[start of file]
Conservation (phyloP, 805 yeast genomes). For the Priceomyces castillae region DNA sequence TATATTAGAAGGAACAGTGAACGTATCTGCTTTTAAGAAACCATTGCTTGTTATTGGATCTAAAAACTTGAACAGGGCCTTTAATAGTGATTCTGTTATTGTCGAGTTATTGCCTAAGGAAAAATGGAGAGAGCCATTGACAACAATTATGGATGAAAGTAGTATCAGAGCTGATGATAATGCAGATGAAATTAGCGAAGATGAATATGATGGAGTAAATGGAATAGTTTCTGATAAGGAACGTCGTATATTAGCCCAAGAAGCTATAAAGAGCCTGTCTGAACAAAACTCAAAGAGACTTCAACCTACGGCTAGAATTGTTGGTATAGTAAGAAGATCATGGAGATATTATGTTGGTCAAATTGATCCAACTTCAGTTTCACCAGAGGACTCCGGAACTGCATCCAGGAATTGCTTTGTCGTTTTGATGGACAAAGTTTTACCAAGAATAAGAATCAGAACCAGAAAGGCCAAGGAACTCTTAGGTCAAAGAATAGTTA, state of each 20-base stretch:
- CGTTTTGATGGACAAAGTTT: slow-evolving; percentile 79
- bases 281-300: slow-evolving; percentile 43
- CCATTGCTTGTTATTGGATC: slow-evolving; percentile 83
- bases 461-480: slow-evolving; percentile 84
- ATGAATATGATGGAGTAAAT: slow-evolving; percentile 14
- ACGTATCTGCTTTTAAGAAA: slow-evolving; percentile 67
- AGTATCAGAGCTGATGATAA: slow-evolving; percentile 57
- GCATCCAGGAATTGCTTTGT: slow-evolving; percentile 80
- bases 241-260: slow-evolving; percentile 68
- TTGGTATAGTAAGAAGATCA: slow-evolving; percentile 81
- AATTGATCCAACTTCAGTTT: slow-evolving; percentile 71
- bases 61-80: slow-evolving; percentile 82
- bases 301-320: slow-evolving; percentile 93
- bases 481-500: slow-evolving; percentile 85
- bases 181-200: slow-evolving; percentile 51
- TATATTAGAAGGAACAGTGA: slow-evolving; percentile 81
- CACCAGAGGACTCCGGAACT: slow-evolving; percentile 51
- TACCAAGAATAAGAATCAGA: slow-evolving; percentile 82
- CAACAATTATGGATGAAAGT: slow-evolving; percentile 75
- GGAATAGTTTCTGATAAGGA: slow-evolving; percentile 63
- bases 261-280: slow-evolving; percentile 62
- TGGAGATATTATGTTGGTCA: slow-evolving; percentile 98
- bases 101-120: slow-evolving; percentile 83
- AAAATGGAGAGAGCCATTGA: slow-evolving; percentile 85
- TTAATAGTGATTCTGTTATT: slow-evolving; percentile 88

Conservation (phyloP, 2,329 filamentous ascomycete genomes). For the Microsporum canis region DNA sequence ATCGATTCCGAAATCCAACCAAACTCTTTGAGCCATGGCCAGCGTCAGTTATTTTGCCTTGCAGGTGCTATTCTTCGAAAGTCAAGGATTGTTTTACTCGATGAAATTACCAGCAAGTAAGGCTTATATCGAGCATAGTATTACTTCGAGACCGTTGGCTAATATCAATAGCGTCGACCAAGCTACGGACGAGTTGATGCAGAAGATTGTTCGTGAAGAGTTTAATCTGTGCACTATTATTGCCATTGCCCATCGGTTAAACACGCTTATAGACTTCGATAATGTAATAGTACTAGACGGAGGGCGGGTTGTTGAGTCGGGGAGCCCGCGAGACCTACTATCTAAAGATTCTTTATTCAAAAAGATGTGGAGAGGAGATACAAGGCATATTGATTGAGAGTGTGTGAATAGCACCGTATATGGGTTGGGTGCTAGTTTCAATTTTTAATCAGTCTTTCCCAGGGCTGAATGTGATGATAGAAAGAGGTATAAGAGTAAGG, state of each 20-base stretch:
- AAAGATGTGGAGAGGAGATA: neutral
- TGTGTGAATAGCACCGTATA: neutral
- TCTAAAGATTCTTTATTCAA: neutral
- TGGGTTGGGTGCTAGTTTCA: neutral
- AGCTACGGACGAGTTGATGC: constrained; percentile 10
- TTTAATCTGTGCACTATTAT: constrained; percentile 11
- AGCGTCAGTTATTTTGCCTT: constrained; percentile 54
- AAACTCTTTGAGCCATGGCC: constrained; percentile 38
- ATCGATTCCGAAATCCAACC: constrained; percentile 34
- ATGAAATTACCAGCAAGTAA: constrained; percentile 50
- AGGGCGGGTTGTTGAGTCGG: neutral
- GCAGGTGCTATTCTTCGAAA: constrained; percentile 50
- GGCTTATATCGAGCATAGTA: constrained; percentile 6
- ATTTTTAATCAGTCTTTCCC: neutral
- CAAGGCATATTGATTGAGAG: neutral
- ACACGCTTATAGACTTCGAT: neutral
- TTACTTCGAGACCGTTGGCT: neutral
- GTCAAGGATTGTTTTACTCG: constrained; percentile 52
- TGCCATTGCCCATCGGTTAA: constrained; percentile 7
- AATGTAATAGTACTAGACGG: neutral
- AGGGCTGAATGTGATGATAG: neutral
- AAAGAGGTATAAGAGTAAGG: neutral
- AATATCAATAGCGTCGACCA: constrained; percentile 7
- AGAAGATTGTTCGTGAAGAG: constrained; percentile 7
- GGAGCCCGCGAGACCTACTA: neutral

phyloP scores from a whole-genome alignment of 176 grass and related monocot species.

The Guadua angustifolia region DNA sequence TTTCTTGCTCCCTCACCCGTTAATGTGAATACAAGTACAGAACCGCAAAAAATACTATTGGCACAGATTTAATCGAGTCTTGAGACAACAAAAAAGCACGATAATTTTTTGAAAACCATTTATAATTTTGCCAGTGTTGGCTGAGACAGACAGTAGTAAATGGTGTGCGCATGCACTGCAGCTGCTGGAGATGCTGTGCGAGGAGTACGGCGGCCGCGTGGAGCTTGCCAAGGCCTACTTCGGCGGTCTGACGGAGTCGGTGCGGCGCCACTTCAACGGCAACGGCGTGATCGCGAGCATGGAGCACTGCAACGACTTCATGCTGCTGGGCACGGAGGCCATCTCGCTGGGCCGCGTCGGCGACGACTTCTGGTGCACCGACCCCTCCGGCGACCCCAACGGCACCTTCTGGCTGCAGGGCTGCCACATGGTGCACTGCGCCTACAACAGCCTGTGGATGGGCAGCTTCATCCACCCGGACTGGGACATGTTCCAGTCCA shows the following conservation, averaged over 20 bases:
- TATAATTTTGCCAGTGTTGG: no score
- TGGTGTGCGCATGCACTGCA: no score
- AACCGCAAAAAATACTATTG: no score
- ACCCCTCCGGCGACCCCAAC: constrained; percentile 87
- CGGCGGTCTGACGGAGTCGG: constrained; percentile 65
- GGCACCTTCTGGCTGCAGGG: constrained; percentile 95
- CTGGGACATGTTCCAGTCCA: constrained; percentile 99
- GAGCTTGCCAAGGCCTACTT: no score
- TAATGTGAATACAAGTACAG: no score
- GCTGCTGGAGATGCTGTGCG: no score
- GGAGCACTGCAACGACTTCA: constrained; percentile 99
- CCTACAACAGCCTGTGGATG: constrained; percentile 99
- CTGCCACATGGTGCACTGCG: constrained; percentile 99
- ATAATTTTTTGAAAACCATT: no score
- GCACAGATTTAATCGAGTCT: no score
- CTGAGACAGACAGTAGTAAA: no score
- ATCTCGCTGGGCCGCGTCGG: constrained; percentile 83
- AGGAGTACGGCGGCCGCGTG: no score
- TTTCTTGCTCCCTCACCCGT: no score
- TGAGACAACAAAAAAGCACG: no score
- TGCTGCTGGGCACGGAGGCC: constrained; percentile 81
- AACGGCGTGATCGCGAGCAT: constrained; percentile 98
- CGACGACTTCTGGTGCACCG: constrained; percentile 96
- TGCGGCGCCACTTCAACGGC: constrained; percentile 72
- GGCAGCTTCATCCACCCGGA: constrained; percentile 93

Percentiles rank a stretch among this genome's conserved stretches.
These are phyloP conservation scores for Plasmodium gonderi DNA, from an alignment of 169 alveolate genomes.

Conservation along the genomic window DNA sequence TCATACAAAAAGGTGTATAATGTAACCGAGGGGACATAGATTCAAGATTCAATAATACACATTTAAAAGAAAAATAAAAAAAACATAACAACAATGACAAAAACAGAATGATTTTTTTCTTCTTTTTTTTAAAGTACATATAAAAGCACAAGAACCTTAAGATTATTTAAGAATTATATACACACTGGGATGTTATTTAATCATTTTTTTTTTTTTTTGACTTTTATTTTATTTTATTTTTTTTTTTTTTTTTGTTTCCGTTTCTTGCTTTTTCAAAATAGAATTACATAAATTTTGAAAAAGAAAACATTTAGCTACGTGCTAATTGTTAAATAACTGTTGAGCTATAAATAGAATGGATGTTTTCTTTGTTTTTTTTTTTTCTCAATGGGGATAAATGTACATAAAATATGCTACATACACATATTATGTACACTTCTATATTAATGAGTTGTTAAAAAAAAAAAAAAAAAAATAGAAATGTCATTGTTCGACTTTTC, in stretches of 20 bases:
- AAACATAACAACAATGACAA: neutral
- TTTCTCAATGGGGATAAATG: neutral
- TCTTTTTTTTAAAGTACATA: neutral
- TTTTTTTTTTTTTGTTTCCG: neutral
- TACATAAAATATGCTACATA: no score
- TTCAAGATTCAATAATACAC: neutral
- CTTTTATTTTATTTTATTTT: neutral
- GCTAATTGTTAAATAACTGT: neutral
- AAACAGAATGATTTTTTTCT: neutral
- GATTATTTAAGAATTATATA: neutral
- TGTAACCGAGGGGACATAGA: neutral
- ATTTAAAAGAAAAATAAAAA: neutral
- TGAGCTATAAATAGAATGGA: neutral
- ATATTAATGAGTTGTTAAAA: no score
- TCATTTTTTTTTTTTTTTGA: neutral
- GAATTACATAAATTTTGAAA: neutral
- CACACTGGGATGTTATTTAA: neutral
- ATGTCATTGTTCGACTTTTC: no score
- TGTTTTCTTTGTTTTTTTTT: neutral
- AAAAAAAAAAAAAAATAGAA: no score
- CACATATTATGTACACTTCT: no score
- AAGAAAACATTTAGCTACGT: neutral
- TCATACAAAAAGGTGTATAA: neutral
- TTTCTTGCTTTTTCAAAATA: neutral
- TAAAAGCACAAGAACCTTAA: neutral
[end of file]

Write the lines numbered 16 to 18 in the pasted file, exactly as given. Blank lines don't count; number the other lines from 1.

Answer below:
- bases 181-200: slow-evolving; percentile 51
- TATATTAGAAGGAACAGTGA: slow-evolving; percentile 81
- CACCAGAGGACTCCGGAACT: slow-evolving; percentile 51